In the Torus House, a curved line crosses and merges with several flat surfaces - walls, floors and ceilings - causing them to undulate. As a result, these otherwise conventional surfaces appear to be unusually unified.  

This synthesis of normative features with a curvilinear element produces a relationship between an a-historic form alien to architecture - the torus - and several historically pervasive types within architecture - the courtyard, empluvium, stairwell, and lightwell.

The client expects to entertain often and paint on his rooftop. Upon parking under the house, guests may walk up the spiral staircase contained in the core, by-pass the interior of the house, arrive on the roof, and survey the landscape.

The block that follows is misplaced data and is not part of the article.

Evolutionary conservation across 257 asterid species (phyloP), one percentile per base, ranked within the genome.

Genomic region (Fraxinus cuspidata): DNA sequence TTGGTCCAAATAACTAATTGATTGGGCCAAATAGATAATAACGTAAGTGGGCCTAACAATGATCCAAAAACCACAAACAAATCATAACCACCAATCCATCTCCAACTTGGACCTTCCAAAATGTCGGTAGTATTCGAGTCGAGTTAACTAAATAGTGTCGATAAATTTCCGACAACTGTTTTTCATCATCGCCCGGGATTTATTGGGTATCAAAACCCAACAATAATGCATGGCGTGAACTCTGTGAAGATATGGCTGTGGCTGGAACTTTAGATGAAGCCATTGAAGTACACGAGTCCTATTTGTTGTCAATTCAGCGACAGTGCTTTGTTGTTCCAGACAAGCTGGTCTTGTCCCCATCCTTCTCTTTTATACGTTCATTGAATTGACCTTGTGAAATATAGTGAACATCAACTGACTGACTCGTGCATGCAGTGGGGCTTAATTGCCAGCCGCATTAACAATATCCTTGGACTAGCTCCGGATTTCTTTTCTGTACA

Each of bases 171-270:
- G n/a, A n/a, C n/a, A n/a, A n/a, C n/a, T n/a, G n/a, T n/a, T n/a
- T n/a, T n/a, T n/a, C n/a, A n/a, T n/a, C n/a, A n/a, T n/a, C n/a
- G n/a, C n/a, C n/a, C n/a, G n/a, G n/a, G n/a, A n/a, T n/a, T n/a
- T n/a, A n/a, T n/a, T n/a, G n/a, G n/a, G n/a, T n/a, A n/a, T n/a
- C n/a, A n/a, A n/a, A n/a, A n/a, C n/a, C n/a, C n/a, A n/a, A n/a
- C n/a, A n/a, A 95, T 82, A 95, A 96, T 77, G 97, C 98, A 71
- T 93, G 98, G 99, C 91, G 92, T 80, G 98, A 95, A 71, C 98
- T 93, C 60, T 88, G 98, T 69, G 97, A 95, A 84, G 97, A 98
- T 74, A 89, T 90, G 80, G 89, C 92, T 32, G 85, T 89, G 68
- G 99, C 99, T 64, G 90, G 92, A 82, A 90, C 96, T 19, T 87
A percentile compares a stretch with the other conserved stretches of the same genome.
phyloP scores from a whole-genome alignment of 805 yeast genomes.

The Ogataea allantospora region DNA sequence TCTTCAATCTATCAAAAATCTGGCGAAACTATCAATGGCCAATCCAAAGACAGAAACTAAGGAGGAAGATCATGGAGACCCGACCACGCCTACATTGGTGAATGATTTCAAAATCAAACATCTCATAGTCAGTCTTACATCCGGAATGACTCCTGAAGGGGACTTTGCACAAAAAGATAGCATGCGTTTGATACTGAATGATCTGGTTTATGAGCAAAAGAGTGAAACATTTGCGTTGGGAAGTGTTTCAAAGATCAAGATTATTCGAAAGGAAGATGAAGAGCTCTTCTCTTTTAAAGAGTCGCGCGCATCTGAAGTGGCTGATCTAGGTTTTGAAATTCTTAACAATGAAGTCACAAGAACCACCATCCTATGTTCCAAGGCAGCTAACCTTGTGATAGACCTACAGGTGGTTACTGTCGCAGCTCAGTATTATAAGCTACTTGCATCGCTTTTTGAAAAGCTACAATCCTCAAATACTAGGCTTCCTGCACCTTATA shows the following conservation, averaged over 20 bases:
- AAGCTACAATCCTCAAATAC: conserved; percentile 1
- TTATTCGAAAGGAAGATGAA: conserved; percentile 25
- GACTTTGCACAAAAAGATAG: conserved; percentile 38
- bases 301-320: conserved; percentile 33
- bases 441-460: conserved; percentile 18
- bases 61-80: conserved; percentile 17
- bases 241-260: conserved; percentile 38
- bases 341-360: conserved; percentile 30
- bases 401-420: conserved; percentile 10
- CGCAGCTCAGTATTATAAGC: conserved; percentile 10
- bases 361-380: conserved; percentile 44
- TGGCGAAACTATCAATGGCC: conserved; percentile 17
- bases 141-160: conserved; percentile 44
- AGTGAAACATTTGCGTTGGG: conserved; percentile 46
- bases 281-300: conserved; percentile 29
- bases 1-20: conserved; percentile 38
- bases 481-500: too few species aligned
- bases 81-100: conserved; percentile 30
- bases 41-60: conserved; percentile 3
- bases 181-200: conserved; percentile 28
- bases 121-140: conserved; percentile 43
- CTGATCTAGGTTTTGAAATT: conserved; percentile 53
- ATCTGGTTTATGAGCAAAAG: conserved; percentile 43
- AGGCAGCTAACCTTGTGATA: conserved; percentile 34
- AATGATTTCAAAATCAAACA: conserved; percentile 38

The principle horizontal interior living space can thus be understood as the interval in a threshold between ground and roof landscapes. This sequence recalls the voyeuristic pleasure of guests invited to an outdoor party who arrive by passing though an empty house on their way to backyard festivities. Hence, its association with the theme of the "Un-Private", the exhibition curated by Terry Riley at the Museum of Modern Art in 1999.

Location: Old Chatham, NY, USA

Client: Eric Wolf

Size: 3,104 sq. ft.

Schedule: 1998-1999

Program: 3,104 sq. ft. house including open living, dining, display and studio space, three bedrooms and a roof terrace.

Team: Preston Scott Cohen (design); Alexandra Barker, Chris Hoxie, Aaron D'Innovenzo, Judy Hodge (project assistants)